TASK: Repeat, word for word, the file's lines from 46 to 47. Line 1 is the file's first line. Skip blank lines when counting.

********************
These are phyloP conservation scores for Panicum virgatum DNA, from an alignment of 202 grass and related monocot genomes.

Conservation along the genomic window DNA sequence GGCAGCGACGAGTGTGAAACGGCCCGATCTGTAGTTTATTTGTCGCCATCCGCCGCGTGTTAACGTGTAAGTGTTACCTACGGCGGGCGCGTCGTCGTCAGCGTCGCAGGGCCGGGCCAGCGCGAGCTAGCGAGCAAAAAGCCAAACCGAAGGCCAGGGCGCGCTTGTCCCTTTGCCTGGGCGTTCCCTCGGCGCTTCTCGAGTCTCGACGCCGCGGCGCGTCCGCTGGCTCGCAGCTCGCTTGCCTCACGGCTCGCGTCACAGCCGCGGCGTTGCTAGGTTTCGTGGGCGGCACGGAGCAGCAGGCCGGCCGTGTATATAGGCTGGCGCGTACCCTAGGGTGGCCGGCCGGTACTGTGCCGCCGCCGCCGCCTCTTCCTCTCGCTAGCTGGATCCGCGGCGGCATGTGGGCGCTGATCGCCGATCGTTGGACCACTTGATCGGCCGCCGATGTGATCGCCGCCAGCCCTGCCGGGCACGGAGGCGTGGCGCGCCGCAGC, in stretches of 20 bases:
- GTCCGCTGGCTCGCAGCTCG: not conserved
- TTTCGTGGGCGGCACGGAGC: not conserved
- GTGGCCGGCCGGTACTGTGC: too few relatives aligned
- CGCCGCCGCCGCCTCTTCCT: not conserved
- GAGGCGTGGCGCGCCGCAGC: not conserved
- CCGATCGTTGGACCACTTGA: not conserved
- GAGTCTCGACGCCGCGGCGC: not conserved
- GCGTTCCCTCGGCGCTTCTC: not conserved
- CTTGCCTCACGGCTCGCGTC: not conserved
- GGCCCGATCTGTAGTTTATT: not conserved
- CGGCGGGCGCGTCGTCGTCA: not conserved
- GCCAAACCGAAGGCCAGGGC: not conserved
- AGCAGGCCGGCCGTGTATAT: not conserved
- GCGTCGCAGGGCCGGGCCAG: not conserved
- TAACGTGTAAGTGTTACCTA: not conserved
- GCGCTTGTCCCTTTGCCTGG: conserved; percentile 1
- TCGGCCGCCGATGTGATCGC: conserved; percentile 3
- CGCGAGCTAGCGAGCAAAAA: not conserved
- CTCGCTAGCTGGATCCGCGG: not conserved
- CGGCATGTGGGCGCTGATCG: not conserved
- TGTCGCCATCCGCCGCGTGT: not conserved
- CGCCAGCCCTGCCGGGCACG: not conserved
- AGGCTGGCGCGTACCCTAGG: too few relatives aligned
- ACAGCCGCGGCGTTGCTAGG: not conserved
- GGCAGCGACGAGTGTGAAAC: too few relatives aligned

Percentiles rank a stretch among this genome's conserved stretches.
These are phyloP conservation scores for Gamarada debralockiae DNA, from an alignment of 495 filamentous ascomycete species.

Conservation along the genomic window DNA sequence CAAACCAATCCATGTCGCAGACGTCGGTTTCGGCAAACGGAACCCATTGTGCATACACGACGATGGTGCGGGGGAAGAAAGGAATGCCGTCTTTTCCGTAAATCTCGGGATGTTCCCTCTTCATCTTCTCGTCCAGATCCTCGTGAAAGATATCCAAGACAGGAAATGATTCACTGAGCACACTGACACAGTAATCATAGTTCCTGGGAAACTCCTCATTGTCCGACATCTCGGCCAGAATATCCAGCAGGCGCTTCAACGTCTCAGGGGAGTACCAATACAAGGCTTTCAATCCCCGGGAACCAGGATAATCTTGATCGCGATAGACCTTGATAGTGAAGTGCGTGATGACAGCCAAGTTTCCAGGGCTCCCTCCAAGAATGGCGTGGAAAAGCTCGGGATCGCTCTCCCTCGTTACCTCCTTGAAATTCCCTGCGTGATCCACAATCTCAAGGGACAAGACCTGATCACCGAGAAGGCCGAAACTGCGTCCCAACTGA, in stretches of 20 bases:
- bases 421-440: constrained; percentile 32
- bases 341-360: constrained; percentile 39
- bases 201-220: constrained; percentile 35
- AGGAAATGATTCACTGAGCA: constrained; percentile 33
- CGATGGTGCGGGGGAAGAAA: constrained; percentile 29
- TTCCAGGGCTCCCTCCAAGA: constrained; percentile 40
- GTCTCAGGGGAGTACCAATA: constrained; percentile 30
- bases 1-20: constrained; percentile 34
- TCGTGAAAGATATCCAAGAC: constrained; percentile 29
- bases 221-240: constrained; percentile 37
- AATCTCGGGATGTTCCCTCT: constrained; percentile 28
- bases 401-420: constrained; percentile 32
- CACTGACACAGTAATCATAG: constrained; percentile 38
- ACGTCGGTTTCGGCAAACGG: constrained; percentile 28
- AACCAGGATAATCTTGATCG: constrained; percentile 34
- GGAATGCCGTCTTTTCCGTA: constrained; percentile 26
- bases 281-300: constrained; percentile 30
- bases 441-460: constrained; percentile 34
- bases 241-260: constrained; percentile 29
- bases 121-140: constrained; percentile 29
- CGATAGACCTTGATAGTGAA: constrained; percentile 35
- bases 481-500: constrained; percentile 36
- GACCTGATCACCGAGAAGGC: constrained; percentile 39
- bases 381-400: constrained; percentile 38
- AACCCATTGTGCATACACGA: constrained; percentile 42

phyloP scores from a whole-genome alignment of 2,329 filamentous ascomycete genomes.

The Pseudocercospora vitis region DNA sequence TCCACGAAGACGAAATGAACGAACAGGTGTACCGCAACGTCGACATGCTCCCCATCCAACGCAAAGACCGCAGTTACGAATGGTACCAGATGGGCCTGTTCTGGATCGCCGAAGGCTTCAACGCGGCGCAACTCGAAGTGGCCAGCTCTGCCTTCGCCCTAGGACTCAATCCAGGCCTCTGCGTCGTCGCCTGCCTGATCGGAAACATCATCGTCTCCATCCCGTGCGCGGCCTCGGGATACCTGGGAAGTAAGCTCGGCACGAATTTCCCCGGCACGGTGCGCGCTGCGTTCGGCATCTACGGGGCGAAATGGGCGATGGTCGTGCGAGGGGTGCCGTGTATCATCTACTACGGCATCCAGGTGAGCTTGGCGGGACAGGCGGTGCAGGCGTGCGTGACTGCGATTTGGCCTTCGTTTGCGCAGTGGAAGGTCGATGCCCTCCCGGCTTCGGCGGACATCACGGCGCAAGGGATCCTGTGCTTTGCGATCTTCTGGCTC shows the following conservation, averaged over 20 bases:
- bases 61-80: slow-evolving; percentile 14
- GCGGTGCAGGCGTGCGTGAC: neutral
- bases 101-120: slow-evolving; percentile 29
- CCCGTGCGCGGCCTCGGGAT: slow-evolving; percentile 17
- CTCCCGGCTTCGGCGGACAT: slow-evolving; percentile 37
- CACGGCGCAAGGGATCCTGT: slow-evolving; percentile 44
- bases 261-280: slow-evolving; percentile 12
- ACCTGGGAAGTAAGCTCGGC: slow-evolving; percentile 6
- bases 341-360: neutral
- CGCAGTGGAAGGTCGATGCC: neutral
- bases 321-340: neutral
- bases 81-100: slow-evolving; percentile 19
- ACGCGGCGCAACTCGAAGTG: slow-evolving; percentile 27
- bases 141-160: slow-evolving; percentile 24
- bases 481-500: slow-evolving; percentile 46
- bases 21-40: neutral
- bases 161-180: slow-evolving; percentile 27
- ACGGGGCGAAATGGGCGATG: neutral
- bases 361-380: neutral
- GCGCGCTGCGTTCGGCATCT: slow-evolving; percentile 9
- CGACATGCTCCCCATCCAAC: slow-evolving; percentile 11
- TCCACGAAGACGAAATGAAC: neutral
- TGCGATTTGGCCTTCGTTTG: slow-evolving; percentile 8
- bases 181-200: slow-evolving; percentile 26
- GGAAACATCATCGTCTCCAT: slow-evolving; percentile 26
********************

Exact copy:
- GGAATGCCGTCTTTTCCGTA: constrained; percentile 26
- bases 281-300: constrained; percentile 30